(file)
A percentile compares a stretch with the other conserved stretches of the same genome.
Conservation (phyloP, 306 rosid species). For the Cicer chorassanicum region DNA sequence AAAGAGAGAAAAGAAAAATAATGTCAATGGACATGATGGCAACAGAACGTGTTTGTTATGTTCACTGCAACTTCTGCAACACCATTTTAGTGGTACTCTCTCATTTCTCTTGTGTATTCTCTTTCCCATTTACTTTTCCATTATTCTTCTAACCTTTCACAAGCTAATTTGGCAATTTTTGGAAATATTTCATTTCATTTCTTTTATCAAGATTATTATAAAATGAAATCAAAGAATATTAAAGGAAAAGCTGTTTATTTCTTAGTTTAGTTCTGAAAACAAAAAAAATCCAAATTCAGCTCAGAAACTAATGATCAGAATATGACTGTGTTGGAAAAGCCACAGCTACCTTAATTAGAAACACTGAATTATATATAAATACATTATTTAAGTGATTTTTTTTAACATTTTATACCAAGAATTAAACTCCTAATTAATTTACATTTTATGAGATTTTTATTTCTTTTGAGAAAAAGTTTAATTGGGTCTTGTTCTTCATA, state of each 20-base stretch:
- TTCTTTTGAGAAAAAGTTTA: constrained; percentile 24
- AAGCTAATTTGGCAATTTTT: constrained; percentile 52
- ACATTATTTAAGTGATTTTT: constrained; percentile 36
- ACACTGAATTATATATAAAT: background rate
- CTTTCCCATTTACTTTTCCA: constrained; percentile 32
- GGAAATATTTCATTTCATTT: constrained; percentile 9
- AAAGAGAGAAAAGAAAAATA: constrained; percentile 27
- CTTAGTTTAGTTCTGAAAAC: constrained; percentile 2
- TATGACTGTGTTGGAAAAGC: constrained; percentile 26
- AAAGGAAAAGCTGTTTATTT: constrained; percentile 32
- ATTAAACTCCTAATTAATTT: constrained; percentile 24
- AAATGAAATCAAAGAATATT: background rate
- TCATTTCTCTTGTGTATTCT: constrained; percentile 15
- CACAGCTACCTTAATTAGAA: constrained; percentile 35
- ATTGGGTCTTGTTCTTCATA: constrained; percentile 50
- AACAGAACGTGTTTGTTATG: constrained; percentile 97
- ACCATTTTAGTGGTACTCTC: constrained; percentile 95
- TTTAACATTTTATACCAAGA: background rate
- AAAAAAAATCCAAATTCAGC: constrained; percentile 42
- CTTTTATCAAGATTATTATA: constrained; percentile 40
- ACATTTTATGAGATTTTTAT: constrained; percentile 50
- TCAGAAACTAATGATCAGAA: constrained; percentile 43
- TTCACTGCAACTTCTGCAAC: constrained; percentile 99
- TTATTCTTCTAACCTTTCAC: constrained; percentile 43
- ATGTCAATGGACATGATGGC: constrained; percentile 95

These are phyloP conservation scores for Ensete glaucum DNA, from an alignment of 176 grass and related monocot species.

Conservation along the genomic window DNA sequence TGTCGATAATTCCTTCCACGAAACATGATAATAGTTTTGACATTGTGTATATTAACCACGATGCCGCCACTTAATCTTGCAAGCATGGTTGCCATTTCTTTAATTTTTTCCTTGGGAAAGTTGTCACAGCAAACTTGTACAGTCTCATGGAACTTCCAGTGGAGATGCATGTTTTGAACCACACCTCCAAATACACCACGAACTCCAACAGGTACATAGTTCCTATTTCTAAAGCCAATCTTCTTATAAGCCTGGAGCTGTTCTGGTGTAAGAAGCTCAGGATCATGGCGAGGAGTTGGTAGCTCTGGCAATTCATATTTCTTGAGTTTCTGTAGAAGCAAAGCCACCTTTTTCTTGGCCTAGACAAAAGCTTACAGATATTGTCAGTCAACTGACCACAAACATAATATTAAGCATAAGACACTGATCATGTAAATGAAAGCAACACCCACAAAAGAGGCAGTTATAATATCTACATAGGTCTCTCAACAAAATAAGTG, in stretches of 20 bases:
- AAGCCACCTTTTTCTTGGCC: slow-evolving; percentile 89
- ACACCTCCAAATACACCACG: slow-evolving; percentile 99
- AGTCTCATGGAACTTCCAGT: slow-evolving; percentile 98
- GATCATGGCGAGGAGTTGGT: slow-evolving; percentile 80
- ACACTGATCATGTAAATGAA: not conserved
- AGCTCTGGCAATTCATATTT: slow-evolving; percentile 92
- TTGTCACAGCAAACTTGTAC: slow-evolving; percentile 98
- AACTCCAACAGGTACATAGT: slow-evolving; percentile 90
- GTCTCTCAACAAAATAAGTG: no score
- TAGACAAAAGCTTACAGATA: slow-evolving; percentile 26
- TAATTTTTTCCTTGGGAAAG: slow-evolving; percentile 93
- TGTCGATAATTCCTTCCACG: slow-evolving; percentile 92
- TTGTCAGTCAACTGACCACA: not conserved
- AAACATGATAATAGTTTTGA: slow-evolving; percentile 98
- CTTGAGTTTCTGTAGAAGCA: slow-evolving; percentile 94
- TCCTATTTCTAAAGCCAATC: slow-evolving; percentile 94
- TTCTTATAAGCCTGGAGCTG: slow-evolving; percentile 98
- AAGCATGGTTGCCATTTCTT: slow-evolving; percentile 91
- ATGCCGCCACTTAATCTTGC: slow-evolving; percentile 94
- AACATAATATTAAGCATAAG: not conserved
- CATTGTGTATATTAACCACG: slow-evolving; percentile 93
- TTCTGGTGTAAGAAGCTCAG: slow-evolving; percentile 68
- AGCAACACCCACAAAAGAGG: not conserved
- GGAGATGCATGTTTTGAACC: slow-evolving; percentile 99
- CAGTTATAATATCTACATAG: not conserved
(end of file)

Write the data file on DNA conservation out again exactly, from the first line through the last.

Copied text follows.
A percentile compares a stretch with the other conserved stretches of the same genome.
Conservation (phyloP, 306 rosid species). For the Cicer chorassanicum region DNA sequence AAAGAGAGAAAAGAAAAATAATGTCAATGGACATGATGGCAACAGAACGTGTTTGTTATGTTCACTGCAACTTCTGCAACACCATTTTAGTGGTACTCTCTCATTTCTCTTGTGTATTCTCTTTCCCATTTACTTTTCCATTATTCTTCTAACCTTTCACAAGCTAATTTGGCAATTTTTGGAAATATTTCATTTCATTTCTTTTATCAAGATTATTATAAAATGAAATCAAAGAATATTAAAGGAAAAGCTGTTTATTTCTTAGTTTAGTTCTGAAAACAAAAAAAATCCAAATTCAGCTCAGAAACTAATGATCAGAATATGACTGTGTTGGAAAAGCCACAGCTACCTTAATTAGAAACACTGAATTATATATAAATACATTATTTAAGTGATTTTTTTTAACATTTTATACCAAGAATTAAACTCCTAATTAATTTACATTTTATGAGATTTTTATTTCTTTTGAGAAAAAGTTTAATTGGGTCTTGTTCTTCATA, state of each 20-base stretch:
- TTCTTTTGAGAAAAAGTTTA: constrained; percentile 24
- AAGCTAATTTGGCAATTTTT: constrained; percentile 52
- ACATTATTTAAGTGATTTTT: constrained; percentile 36
- ACACTGAATTATATATAAAT: background rate
- CTTTCCCATTTACTTTTCCA: constrained; percentile 32
- GGAAATATTTCATTTCATTT: constrained; percentile 9
- AAAGAGAGAAAAGAAAAATA: constrained; percentile 27
- CTTAGTTTAGTTCTGAAAAC: constrained; percentile 2
- TATGACTGTGTTGGAAAAGC: constrained; percentile 26
- AAAGGAAAAGCTGTTTATTT: constrained; percentile 32
- ATTAAACTCCTAATTAATTT: constrained; percentile 24
- AAATGAAATCAAAGAATATT: background rate
- TCATTTCTCTTGTGTATTCT: constrained; percentile 15
- CACAGCTACCTTAATTAGAA: constrained; percentile 35
- ATTGGGTCTTGTTCTTCATA: constrained; percentile 50
- AACAGAACGTGTTTGTTATG: constrained; percentile 97
- ACCATTTTAGTGGTACTCTC: constrained; percentile 95
- TTTAACATTTTATACCAAGA: background rate
- AAAAAAAATCCAAATTCAGC: constrained; percentile 42
- CTTTTATCAAGATTATTATA: constrained; percentile 40
- ACATTTTATGAGATTTTTAT: constrained; percentile 50
- TCAGAAACTAATGATCAGAA: constrained; percentile 43
- TTCACTGCAACTTCTGCAAC: constrained; percentile 99
- TTATTCTTCTAACCTTTCAC: constrained; percentile 43
- ATGTCAATGGACATGATGGC: constrained; percentile 95

These are phyloP conservation scores for Ensete glaucum DNA, from an alignment of 176 grass and related monocot species.

Conservation along the genomic window DNA sequence TGTCGATAATTCCTTCCACGAAACATGATAATAGTTTTGACATTGTGTATATTAACCACGATGCCGCCACTTAATCTTGCAAGCATGGTTGCCATTTCTTTAATTTTTTCCTTGGGAAAGTTGTCACAGCAAACTTGTACAGTCTCATGGAACTTCCAGTGGAGATGCATGTTTTGAACCACACCTCCAAATACACCACGAACTCCAACAGGTACATAGTTCCTATTTCTAAAGCCAATCTTCTTATAAGCCTGGAGCTGTTCTGGTGTAAGAAGCTCAGGATCATGGCGAGGAGTTGGTAGCTCTGGCAATTCATATTTCTTGAGTTTCTGTAGAAGCAAAGCCACCTTTTTCTTGGCCTAGACAAAAGCTTACAGATATTGTCAGTCAACTGACCACAAACATAATATTAAGCATAAGACACTGATCATGTAAATGAAAGCAACACCCACAAAAGAGGCAGTTATAATATCTACATAGGTCTCTCAACAAAATAAGTG, in stretches of 20 bases:
- AAGCCACCTTTTTCTTGGCC: slow-evolving; percentile 89
- ACACCTCCAAATACACCACG: slow-evolving; percentile 99
- AGTCTCATGGAACTTCCAGT: slow-evolving; percentile 98
- GATCATGGCGAGGAGTTGGT: slow-evolving; percentile 80
- ACACTGATCATGTAAATGAA: not conserved
- AGCTCTGGCAATTCATATTT: slow-evolving; percentile 92
- TTGTCACAGCAAACTTGTAC: slow-evolving; percentile 98
- AACTCCAACAGGTACATAGT: slow-evolving; percentile 90
- GTCTCTCAACAAAATAAGTG: no score
- TAGACAAAAGCTTACAGATA: slow-evolving; percentile 26
- TAATTTTTTCCTTGGGAAAG: slow-evolving; percentile 93
- TGTCGATAATTCCTTCCACG: slow-evolving; percentile 92
- TTGTCAGTCAACTGACCACA: not conserved
- AAACATGATAATAGTTTTGA: slow-evolving; percentile 98
- CTTGAGTTTCTGTAGAAGCA: slow-evolving; percentile 94
- TCCTATTTCTAAAGCCAATC: slow-evolving; percentile 94
- TTCTTATAAGCCTGGAGCTG: slow-evolving; percentile 98
- AAGCATGGTTGCCATTTCTT: slow-evolving; percentile 91
- ATGCCGCCACTTAATCTTGC: slow-evolving; percentile 94
- AACATAATATTAAGCATAAG: not conserved
- CATTGTGTATATTAACCACG: slow-evolving; percentile 93
- TTCTGGTGTAAGAAGCTCAG: slow-evolving; percentile 68
- AGCAACACCCACAAAAGAGG: not conserved
- GGAGATGCATGTTTTGAACC: slow-evolving; percentile 99
- CAGTTATAATATCTACATAG: not conserved